By Steven Goff
Washington Post Staff Writer
Saturday, March 14, 2009
Fourteen seconds remained in the Patriot League championship game, 14 seconds until a second trip to the NCAA tournament, 14 seconds until the student body would rush the Bender Arena court again.
American University had the ball and was running out the clock on the 73-57 victory over Holy Cross yesterday, but Eagles Coach Jeff Jones had one final move to make. He called a timeout for the purpose of removing four seniors, part of a seven-man group in their final year that made program history last year with the first NCAA berth and repeated it before a capacity crowd of 3,123, including District Mayor Adrian M. Fenty at courtside.
"I wanted them to enjoy their moment," Jones said. "They deserved it."
Guard Garrison Carr was toasted for scoring 24 points and becoming AU's career leader in three-pointers after making 6 of 8. Back-court mate Derrick Mercer, the league's player of the year, was recognized for adding 13 points and five assists, forward Brian Gilmore for 18 points and seven rebounds, and forward Jordan Nichols for three blocked shots and another strong defensive effort.
After play resumed, those final seconds dissolved and senior Bryce Simon hurled the ball into the air, the top-seeded Eagles (24-7) certified their 13th consecutive victory -- the second-longest streak in the country -- and their 19th win in 20 games. They also defeated the second-seeded Crusaders (18-14) in the final for the first time in three tries.
American led by 10 at halftime and shot 70.6 percent in the second half. Still, although the advantage never dipped into single digits, there was a sense of anxiety until the final 3 1/2 minutes.
R.J. Evans, the league's rookie of the year, had 16 points and eight rebounds for the Crusaders, the only team to defeat the Eagles in conference play.
"This year, for me, it's happiness, enjoying the moment and a sense of pride and certainly mixed in with happiness for that group of seniors," Jones said. "People have been asking about pressure and expectations, but for me, last year was a hell of a lot more pressure-packed and more emotional. It was like a relief from the frustration of getting close and not doing it" after 40 years in Division I.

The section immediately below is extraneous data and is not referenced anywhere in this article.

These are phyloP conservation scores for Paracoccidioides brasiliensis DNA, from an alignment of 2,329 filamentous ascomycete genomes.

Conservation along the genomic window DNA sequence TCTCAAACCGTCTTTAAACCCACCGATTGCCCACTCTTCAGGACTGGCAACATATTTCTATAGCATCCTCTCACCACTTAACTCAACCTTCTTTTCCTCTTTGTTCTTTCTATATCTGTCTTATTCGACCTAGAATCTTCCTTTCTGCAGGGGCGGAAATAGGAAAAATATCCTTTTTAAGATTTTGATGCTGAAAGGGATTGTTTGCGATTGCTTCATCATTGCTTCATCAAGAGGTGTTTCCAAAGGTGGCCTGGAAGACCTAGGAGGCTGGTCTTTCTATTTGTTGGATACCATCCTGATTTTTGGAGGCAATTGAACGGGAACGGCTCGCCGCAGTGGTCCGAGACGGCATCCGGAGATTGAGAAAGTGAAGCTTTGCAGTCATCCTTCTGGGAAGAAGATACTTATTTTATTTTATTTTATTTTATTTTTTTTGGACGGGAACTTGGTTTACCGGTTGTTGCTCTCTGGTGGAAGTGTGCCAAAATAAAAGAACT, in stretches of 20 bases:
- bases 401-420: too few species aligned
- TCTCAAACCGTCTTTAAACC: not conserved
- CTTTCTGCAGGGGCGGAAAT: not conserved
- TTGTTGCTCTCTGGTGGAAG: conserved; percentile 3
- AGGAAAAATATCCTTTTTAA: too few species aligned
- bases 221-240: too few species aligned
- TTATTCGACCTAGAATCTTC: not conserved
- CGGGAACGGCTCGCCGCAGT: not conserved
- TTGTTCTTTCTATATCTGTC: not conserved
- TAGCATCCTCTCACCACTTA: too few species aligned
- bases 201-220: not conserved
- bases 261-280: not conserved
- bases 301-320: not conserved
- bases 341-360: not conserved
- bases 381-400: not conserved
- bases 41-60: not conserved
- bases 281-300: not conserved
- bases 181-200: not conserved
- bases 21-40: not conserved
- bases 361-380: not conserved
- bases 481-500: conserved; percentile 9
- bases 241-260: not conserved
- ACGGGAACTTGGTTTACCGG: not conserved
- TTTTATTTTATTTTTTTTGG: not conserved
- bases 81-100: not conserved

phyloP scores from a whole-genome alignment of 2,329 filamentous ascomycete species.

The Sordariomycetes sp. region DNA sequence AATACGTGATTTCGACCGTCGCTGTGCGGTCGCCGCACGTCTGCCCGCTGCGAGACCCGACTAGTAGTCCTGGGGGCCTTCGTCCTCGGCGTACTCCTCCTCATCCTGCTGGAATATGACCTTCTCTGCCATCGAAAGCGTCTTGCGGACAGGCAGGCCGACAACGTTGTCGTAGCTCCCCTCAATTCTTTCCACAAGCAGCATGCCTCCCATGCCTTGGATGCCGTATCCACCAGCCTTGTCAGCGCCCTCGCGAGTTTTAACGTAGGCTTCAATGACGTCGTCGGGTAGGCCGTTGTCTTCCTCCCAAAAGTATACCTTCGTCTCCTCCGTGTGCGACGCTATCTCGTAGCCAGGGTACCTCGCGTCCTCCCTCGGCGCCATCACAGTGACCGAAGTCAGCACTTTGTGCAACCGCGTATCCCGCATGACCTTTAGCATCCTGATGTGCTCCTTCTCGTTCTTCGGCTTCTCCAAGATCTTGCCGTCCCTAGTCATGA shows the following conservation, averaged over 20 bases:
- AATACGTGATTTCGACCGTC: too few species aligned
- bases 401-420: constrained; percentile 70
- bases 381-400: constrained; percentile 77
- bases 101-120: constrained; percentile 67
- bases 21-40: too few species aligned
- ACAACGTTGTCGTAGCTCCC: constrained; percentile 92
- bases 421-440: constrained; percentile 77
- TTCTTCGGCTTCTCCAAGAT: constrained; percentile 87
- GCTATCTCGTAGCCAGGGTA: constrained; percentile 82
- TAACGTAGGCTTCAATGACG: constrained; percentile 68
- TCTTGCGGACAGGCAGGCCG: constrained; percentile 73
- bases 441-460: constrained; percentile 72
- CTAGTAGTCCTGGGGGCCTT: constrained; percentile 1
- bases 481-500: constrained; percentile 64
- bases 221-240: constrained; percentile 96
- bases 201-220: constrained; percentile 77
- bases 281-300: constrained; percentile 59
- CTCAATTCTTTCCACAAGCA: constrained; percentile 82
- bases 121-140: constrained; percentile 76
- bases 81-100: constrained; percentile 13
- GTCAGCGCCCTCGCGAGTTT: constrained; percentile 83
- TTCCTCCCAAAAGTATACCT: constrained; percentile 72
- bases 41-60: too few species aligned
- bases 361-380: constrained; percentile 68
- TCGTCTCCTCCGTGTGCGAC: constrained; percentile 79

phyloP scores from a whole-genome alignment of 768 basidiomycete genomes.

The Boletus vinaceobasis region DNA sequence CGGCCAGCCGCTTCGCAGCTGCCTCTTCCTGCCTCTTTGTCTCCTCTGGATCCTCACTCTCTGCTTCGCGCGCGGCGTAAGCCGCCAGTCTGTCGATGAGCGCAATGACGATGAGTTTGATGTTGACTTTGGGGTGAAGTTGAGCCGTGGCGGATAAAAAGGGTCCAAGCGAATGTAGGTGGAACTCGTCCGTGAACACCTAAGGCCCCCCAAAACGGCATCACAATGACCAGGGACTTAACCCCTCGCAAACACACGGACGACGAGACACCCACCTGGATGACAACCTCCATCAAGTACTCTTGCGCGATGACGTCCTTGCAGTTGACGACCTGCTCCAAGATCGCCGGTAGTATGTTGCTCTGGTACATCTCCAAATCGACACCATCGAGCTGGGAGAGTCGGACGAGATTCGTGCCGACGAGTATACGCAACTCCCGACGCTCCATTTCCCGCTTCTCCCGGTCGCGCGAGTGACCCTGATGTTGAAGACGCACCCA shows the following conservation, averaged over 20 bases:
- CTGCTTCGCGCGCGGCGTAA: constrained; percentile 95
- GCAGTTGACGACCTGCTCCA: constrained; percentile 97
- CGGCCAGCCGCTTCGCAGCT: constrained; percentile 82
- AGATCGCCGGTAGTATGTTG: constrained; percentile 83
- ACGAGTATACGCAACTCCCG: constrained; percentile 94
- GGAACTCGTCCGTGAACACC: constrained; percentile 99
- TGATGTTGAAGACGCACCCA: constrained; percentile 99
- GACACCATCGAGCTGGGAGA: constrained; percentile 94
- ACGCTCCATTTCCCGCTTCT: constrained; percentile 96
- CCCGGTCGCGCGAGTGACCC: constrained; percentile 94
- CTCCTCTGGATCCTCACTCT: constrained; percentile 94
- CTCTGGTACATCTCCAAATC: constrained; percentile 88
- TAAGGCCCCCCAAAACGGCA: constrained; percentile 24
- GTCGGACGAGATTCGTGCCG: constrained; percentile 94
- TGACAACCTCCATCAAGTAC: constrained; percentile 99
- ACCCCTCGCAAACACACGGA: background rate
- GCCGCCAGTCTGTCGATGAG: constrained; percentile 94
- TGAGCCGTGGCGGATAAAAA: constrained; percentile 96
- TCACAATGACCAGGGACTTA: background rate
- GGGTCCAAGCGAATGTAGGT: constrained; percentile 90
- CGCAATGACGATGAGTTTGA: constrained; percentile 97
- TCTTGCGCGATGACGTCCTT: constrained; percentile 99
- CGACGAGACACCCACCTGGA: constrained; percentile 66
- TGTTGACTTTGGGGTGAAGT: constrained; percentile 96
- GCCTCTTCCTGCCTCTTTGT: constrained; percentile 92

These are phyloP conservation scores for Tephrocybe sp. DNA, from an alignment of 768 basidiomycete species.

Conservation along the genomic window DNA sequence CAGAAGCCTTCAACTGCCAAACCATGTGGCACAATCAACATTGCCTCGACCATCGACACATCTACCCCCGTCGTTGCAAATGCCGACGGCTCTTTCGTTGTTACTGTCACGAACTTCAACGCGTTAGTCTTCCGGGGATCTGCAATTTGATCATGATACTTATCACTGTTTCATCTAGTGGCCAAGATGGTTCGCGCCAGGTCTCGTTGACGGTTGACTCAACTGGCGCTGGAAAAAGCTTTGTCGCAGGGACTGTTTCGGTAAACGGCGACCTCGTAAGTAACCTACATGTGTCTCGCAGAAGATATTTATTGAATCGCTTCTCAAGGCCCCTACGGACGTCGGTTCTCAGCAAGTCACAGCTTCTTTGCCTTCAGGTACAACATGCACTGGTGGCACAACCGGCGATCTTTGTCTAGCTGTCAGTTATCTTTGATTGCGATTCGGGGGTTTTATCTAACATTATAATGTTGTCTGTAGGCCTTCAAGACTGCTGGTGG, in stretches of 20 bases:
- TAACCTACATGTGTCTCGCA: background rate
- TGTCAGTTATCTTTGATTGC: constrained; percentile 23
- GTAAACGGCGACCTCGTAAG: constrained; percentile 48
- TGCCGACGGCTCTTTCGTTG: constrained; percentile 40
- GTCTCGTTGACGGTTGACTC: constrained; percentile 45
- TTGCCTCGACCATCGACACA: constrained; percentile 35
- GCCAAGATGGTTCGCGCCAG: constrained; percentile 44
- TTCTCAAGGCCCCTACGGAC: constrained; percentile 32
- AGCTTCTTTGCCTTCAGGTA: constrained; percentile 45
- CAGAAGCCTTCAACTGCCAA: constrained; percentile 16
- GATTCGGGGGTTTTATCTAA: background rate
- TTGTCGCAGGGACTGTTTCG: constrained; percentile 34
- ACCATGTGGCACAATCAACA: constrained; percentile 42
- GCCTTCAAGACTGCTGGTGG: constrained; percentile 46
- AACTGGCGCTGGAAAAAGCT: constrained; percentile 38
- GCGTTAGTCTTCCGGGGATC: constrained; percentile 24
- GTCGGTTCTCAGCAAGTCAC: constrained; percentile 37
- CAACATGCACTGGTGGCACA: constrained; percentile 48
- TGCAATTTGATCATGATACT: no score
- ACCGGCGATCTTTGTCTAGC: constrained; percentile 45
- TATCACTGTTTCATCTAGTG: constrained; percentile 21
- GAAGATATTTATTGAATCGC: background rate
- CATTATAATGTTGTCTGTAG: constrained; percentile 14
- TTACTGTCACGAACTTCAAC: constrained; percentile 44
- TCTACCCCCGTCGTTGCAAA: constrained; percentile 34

"It is different, but both are daggum good."
The Eagles' defense was awfully good all day. The Crusaders went without a field goal for almost eight minutes in the first half and shot 18.2 percent (4 for 22).
American then began the second half on a 17-7 run, keyed by Carr's three three-pointers in a span of 2 minutes 17 seconds and Gilmore's two mid-range shots, for a 45-25 lead.
"I was looking for a net to throw over him," Crusaders Coach Ralph Willard said of Carr, who shot 9 of 12 overall and was named the tournament's MVP for the second straight year. "We were just out of position on him so many times, and even when we went man to man, we were losing him."
The Eagles labored to get Carr the ball early in the game against the zone, but with Mercer and others beginning to penetrate, the perimeter opened. "Everything felt normal again," Carr said.
The Crusaders "had to make a decision: Are they going to stay as tough on the perimeter as they were, or are they going to defend the lane?" Jones said.
Blanketed for the first 10 minutes, Carr heated up with an 18-footer followed by a high-arcing three-pointer. Gilmore followed with an emphatic dunk over Andrew Keister, but received a technical foul for taunting the Holy Cross player on the way downcourt.
Sophomore Nick Hendra and Carr hit consecutive three-pointers. Free throw shooting kept the Crusaders within striking distance, but Simon's three-pointer provided a 28-18 halftime lead. The Eagles made 8 of 17 three-pointers overall, offsetting their 19-for-32 free throw accuracy.
After intermission, AU moved the ball effortlessly on every series, scoring off inbounds passes, in transition and, most devastating to Holy Cross, on Carr's three-pointers. He found himself wide open for his second of the half and program-record 294th of his career, then on the next possession, launched under pressure from the left corner to give the Eagles a 45-25 advantage.
The Crusaders went on a 9-1 run to pull within 12, and after watching the deficit grow to 17, scored six in a row for a 53-42 margin with 8:20 remaining. Carr broke the tension with another three-pointer, and appropriately, AU seniors accounted for the team's final 19 points.
"This year is even better because the second time around is harder," Carr said. "As juniors, it is good, but you always have another year. Now that we are seniors, we knew this was the best way to go out."